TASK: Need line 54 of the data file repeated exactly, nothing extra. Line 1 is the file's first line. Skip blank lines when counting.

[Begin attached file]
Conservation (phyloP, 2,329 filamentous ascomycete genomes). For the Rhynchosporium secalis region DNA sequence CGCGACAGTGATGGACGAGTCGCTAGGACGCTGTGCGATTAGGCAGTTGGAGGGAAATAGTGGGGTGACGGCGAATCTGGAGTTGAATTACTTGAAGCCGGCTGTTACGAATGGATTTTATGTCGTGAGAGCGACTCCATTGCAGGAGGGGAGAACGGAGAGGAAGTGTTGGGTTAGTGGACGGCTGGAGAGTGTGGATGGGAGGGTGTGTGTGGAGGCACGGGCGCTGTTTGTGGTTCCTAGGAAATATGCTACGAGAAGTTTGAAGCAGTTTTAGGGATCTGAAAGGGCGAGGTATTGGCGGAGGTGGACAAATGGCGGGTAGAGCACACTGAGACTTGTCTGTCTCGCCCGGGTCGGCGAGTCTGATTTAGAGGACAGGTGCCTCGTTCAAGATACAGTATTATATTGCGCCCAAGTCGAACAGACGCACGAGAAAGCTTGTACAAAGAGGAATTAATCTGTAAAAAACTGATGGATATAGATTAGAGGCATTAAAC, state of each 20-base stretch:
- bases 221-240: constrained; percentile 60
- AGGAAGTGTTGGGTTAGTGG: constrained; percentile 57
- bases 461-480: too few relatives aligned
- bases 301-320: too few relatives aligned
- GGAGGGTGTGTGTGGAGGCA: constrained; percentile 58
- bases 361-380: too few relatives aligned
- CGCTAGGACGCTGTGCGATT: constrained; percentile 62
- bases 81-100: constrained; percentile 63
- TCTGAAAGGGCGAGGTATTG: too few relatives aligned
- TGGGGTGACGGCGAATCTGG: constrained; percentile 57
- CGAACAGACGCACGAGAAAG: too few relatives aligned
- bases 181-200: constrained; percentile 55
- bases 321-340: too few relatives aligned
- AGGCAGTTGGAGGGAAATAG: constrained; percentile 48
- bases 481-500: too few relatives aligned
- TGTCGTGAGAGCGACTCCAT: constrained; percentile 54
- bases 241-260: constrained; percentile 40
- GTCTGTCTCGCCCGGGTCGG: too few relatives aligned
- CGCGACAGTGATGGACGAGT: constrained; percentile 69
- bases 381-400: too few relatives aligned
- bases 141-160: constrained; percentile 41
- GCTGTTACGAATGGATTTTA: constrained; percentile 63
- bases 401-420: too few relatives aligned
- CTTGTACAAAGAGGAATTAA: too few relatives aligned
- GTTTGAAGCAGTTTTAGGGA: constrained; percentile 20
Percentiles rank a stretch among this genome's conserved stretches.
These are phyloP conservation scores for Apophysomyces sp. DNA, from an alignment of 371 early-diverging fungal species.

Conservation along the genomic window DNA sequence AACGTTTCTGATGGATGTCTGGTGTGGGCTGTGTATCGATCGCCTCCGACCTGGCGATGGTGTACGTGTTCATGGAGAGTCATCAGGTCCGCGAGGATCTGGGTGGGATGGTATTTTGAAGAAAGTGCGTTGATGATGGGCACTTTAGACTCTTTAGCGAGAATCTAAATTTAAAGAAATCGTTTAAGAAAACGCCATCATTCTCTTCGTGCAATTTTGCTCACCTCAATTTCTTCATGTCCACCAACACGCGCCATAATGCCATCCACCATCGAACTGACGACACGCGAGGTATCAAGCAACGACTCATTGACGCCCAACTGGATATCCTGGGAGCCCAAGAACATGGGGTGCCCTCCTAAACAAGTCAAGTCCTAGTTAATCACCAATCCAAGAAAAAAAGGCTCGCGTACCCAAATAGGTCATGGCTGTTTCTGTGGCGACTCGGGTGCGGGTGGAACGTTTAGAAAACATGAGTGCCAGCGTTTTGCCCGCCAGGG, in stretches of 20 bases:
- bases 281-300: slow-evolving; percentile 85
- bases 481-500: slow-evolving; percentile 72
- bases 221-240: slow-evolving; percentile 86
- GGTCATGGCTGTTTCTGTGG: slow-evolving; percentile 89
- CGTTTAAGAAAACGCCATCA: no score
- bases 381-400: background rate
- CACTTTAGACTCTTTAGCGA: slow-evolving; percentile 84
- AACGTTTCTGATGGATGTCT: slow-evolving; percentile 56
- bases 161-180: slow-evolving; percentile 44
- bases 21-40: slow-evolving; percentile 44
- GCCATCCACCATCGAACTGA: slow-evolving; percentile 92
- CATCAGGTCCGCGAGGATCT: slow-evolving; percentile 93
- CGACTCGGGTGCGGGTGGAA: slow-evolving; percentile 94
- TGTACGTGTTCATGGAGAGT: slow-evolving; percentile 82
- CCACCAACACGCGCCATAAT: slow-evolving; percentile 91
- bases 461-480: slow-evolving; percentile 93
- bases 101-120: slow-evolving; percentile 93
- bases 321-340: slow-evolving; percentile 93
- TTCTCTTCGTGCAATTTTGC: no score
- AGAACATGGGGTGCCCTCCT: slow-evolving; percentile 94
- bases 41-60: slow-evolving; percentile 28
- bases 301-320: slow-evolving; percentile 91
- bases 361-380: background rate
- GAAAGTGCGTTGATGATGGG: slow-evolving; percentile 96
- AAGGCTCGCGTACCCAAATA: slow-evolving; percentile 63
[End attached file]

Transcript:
- AAGGCTCGCGTACCCAAATA: slow-evolving; percentile 63